Prospect could make Opening Day roster; Yanks weighing closer options
By Doug Miller
We've heard the opinions of fans, fellow players, a prominent sports agent and the new Commissioner regarding one very high-profile hitting prospect named Kris Bryant.
We've most likely ventured guesses as to which way the Chicago Cubs' front office is leaning when it comes to the decision to break camp with the young slugger on the big league roster or option him to Triple-A for Opening Day.
This week, we'll get our answer, and all over the Major League map, we'll get a lot more.
Bryant, the phenom who leads the Majors with nine Spring Training home runs, is no cinch to make his big league debut at third base on Opening Night at Wrigley Field on Sunday. Naturally, club president Theo Epstein has been prodded by the public and the media to explain why, especially since there have been suggestions that such a decision might be motivated by service-time-related salary savings.
"It's not about business," Epstein said last Friday. "People are trying to make this about business. There are valid baseball reasons. The process of developing a player, taking them from amateur to Major League player and every step along the way, that's a baseball process and those are baseball decisions, and that's what we're doing here."
So we'll finally see what happens with Bryant, and we'll also get some other high-profile answers.
The Yankees, for example, will have to decide who's going to get the ball with a lead in the ninth inning. Since Mariano Rivera's successor, David Robertson, signed with the White Sox as a free agent over the winter and the Yankees signed lefty reliever Andrew Miller, it hasn't been a slam dunk that 2014's dominant setup man in the Bronx, Dellin Betances, would automatically inherit the role.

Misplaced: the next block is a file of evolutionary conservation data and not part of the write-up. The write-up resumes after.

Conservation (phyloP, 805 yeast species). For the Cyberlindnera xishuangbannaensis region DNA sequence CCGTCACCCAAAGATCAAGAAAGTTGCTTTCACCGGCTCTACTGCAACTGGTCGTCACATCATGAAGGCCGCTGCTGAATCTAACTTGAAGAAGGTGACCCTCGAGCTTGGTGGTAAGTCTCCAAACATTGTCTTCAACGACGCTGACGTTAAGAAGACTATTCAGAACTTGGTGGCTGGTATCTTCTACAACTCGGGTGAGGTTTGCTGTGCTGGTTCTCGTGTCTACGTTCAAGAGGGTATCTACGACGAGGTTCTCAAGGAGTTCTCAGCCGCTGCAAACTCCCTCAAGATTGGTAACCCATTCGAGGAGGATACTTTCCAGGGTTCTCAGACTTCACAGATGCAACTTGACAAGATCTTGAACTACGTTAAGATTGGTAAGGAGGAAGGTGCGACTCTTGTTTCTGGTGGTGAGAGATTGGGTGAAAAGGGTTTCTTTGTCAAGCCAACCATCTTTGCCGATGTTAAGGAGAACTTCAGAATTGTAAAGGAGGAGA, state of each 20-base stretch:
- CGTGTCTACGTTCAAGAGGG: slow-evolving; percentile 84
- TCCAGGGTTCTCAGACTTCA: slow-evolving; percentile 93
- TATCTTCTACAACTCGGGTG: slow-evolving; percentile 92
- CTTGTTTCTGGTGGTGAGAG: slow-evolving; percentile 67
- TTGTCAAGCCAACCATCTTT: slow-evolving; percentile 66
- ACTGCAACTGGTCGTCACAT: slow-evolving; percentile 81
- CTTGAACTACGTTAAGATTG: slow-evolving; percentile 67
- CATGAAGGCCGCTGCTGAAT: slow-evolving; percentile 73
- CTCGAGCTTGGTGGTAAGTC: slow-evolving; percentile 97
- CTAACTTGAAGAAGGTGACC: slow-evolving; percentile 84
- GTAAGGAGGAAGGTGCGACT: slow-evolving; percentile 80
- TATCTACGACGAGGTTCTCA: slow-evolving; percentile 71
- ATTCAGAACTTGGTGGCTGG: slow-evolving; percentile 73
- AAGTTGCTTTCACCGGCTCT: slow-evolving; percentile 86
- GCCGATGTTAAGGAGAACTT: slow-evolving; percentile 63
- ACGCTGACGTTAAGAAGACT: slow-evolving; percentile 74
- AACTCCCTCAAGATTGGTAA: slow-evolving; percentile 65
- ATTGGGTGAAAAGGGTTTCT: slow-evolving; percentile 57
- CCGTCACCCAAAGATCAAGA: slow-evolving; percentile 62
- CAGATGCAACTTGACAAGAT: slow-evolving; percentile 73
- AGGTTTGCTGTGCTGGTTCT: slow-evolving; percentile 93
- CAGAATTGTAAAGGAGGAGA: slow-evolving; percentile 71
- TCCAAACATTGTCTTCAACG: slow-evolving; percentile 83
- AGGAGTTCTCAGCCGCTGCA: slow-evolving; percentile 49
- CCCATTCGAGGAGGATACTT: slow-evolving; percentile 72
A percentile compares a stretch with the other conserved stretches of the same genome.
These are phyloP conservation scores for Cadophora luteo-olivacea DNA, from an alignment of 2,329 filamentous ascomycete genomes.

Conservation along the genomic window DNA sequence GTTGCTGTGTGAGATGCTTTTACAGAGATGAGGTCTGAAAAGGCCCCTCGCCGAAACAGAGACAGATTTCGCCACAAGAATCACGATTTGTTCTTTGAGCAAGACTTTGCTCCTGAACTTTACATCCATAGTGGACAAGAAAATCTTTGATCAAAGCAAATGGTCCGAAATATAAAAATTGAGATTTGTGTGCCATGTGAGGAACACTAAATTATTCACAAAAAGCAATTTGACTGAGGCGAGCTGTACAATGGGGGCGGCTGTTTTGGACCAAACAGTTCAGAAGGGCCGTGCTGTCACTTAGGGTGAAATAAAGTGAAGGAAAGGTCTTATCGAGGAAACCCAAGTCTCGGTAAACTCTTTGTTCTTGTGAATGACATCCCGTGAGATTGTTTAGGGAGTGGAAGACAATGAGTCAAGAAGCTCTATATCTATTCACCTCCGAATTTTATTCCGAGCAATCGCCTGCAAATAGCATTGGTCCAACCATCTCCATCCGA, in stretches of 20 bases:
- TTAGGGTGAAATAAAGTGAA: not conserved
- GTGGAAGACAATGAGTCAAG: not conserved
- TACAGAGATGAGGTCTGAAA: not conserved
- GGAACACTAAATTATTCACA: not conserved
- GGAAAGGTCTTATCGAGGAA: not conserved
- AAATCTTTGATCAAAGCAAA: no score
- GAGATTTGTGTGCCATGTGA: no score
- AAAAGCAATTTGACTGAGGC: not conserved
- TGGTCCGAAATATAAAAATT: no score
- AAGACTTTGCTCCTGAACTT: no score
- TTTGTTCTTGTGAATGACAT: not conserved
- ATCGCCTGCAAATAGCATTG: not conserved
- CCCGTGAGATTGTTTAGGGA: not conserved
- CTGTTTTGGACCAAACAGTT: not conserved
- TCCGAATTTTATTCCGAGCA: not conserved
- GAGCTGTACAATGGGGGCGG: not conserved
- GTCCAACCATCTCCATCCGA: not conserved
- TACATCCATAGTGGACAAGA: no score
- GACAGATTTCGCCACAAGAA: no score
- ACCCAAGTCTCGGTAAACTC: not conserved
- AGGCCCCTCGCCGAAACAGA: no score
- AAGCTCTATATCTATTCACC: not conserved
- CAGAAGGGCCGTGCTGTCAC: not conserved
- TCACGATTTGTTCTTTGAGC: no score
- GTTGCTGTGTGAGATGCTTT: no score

As of Sunday night, it still wasn't known, and Betances' struggles in Grapefruit League games haven't made things clearer. Yankees skipper Joe Girardi could even decide to let them share the job.
On the other side of the country, the Dodgers' outfield battle continues to confound, even without Matt Kemp around to make an already crowded situation even more baffling.
Pederson hit over 30 home runs and stole over 30 bases at the Triple-A level last year and has been hot in Cactus League play, while Crawford has struggled this spring. But that doesn't necessarily make manager Don Mattingly's decision an easy one.
Either way, Pederson said he's ready for whatever comes his way.
"[Opening Day] is out of my control," Pederson said. "It's something you dream about as a kid, playing in the big leagues, and you do anything you can to make that dream come true."
Up I-5 in Seattle, things are shaping up the way manager Lloyd McClendon has said he's wanted them since he took the job prior to the club's breakout 87-win season of 2014.
Young starters James Paxton and Taijuan Walker have both been healthy all spring, and Walker hadn't given up a run in the Cactus League this year entering Monday. That made the Mariners' decision to demote left-hander Roenis Elias, who pitched well in the big leagues last season, a bit less taxing on McClendon's psyche.
"I think we all would agree that for us to go through this season with five starters, it's just not going to happen," McClendon said. "At some point [Elias] has to be prepared to come back here and help this club. But at the same time, he has to be pitching well so he can come back and help us. It was tough, but it was a decision we all thought was best for him and this organization at this particular time."
As for the Red Sox and their outfield, it's become somewhat of an afterthought that Mookie Betts has locked up the center-field spot and Hanley Ramirez will begin the season in left, but right field might not be so easy to project.
A healthy Shane Victorino still figures to be the favorite, but Cuban import Rusney Castillo has impressed this spring, and the Sox still have Daniel Nava and Allen Craig. That might mean a trade could be in the offing this week after manager John Farrell reveals the club's decision.
Or the Red Sox could let Castillo get everyday at-bats in Triple-A while waiting for the rigors of the 162-game season to determine what might come next.
Doug Miller is a reporter for MLB.com. Follow him on Twitter @DougMillerMLB. This story was not subject to the approval of Major League Baseball or its clubs.